Monday, November 29, 2010
What's behind Wade's struggles?
By Tom Haberstroh
Mike Ehrmann/Getty Images Sport
Is Dwyane Wade thinking too much on the floor?
Before we diagnose the ills of the Heat as a whole, we should tackle a more pressing concern:
What’s troubling Dwyane Wade?
He’s struggling through his worst NBA season since he was fresh out of Marquette University. He is averaging 21.3 points and 4.1 assists on 44.1 percent shooting from the floor while misfiring on 20 of his last 21 3-point attempts. With a 19.5 PER, Wade trails Orlando Magic sub Brandon Bass, Detroit Pistons guard Rodney Stuckey and Washington Wizards center JaVale McGee in the league-wide rankings. His turnover rates have climbed even though he’s been relieved some of his scoring burdens.
He’s hurt – the most recent injury being a jammed thumb suffered on Saturday – but knowing his history and hazardous style of play, that won’t change. Already this season, he’s battled a sprained left wrist, a bruised thigh and a strained hamstring. This is nothing new for Wade; his relentless attack will continue to damage both his body and his opponent.
He’s not shooting well. The 28-year-old has converted barely 22 percent of his jumpers outside 16 feet this season. That wouldn't be so harmful if he weren't taking five shots from there every night. He’s been particularly dreadful on long 2s where he’s currently shooting 18 percent after shooting 40 percent from there over the past two seasons. His shot is off which is something new for Wade.
The game was supposed to come easier for Wade with LeBron James in town. But it hasn’t. If anything, LeBron’s presence has distracted Wade on the court.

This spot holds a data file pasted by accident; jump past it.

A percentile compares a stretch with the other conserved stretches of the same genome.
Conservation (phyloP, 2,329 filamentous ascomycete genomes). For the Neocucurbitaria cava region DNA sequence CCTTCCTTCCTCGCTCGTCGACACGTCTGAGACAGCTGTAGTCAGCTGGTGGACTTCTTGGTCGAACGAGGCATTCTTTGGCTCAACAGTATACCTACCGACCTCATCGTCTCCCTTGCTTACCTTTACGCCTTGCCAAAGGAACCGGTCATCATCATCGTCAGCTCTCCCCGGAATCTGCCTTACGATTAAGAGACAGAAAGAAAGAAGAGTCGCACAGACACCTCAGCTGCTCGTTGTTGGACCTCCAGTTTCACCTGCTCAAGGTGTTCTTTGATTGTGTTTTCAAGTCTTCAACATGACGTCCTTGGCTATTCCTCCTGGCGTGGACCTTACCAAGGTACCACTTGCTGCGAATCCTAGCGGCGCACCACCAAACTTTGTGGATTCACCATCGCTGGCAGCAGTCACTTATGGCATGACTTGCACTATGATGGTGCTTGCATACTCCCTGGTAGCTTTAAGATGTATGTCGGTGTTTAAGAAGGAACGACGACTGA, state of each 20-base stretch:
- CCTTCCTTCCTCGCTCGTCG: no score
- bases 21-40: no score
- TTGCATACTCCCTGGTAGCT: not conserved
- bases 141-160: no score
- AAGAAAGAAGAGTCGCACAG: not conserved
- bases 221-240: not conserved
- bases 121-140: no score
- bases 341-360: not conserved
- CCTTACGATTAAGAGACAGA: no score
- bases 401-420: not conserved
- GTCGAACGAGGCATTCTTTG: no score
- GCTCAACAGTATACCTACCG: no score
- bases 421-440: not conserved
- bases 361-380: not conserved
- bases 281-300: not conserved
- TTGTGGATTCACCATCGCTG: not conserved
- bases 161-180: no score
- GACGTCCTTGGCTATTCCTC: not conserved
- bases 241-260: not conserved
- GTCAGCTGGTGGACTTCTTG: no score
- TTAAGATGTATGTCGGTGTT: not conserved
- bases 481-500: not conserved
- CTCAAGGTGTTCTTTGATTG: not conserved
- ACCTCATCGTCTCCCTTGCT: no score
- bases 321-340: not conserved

“We’re both kind of similar players,” Wade said of LeBron after practice last week. “On the court, we’re thinking too much. When we have the ball, we’re thinking about the other guy -- we’re thinking about the other guys.”
And then he said something that no coach wants to hear from one of the most potent scorers in the league: “You don’t want to take two shots in a row.”
This is what’s troubling Dwyane Wade.
Instead of focusing on beating the defense, Wade’s mind is worried about taking shots on consecutive trips down the floor. As much as we want to blame Wade’s shooting woes on his banged-up hands and his weakened legs, perhaps a better explanation follows that when LeBron lurks on the perimeter, he is also lurking in Wade’s conscience.
“There’s a lot going on up here,” Wade said pointing to his head. “And it affects certain parts of our game that wouldn’t affect [LeBron] when he was in Cleveland and myself in Miami. We were playing instinctively but now we’re thinking. For players like us, that’s not a great thing to over-think the game.”
The basketball world has speculated that James and Wade can’t coexist, that their games are too similar and too ball-dominant to thrive on the floor together. But Wade’s words reveal that a mental roadblock has disrupted their on-court chemistry as well. We can cite Miami head coach Erik Spoelstra’s X's and O's on offense or Wade’s physical health all we want, but those factors won’t matter if Wade, the league’s third-best active scorer over his career, is afraid to shoot the ball. When Wade goes up for a jumper, he’s thinking about making the shot, but also that LeBron isn’t getting his.
Looking deeper into Wade’s performance, we find that his efficiency in isolation situations has plummeted this season. After shooting 40.1 percent off of isolations last season, the 6-time All-Star has converted just 25.8 percent of his shot attempts under that play type this season according to Synergy data. How bad is that? His field goal percentage ranks dead last among the 71 players with at least 25 isolation plays this season. With Wade’s admitted mental preoccupation, it’s not a complete surprise to see his effectiveness in isolations, the most self-reliant play in the game, fall off this season.
When Wade has to make a play in transition or within the flow of the offense, he has been his old self. But when he has time to think about the situation and his teammates, he’s been far less effective. At some point, Wade will have to put basketball ego aside and recognize that as long as the Heat get high percentage shots, it shouldn’t matter whose hand releases the ball.
Right now, the Heat’s offensive sets place Wade and LeBron independently on opposite sides of the court. It’s an arrangement that has drawn a considerable amount of criticism mostly from an X's and O's perspective. But their mental separation could be just as prohibitive to their offensive chemistry.
“There’s a lot going on in our minds,” Wade said. “Eventually, it will come through and it’ll just be about playing basketball.”